Hugh Lane 1875-1915
This is the first full life of the art dealer and patron Hugh Lane since the rather adoring 1920 biography by his aunt Lady Gregory. Robert O’Byrne makes use of the vast quantities of archival material that have come to light in recent decades to construct a detailed, nuanced portrait of a fascinating and enigmatic figure whose name still resonates in Irish cultural history.
Born in Cork in 1875 (he was a descendant of a former lord mayor of the city), Hugh Lane had an unsettled childhood marked by much moving around and little education. At the age of eighteen, penniless, he made his way to London and apprenticed himself to an art dealer. Thanks to an unusually discerning eye for quality and unflagging energy and ambition, he quickly opened his own gallery and became one of the leading dealers in London. His expertise and interests were unusually wide-ranging; as a dealer he specialized in old masters, but he collected Impressionists and other contemporary artists and had an almost messianic drive to create public collections. This he did in South Africa, where he was responsible for the establishment of important public galleries in Cape Town and Johannesburg; and, most famously, in Ireland, where his Municipal Gallery and his contested bequest of Impressionist pictures made him a figure of affection and controversy through much of his adult life and decades after his premature death on the Lusitania in 1915.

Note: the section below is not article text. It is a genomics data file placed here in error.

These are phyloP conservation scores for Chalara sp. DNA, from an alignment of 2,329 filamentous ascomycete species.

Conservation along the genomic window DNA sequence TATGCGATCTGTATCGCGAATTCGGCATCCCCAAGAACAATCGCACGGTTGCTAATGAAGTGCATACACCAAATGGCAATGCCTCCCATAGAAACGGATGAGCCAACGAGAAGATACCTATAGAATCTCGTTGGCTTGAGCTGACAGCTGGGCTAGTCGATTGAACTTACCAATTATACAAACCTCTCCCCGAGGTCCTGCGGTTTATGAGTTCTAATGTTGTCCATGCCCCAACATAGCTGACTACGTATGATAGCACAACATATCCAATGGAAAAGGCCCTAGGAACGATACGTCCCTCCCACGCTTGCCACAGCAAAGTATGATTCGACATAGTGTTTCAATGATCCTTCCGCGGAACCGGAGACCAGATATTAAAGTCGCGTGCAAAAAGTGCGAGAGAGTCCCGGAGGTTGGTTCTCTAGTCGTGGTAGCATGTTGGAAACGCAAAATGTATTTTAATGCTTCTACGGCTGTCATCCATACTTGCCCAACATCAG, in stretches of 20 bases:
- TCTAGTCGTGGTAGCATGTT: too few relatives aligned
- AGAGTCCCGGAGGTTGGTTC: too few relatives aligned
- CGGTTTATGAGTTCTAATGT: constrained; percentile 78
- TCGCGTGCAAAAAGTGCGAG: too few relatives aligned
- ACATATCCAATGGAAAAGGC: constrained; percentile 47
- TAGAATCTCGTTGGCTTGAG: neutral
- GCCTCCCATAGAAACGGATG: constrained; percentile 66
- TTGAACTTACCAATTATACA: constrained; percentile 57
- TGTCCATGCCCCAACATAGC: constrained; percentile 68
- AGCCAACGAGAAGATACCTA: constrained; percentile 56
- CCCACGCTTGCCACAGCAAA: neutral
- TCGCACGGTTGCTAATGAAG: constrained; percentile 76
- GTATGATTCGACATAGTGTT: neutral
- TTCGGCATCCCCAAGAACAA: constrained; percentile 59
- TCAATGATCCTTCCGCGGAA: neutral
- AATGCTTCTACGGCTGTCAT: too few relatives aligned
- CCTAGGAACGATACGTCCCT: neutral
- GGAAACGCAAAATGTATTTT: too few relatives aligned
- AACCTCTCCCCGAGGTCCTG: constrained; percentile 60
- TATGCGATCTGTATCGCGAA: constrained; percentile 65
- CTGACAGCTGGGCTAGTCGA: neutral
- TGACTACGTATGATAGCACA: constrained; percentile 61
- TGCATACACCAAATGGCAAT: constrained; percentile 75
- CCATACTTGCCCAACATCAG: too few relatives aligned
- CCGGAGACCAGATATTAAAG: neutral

Hugh Lane was in many ways a very solitary figure – he never married and, though rumoured to have been homosexual, never had a documented relationship with a man – but he was also a man of great social energy who befriended and sometimes crossed swords with the leading cultural figures of the day: Yeats, Gregory, Orpen, Augustus John, Rodin, Beerbohm, and many others. Robert O’Byrne writes with great clarity and insight about a man who has always been something of a mystery, and the breadth of whose achievements has hitherto never been fully reckoned.
ROBERT O’BYRNE writes on the arts and culture for The Irish Times. He is the author of After a Fashion, a history of the fashion industry in Ireland.
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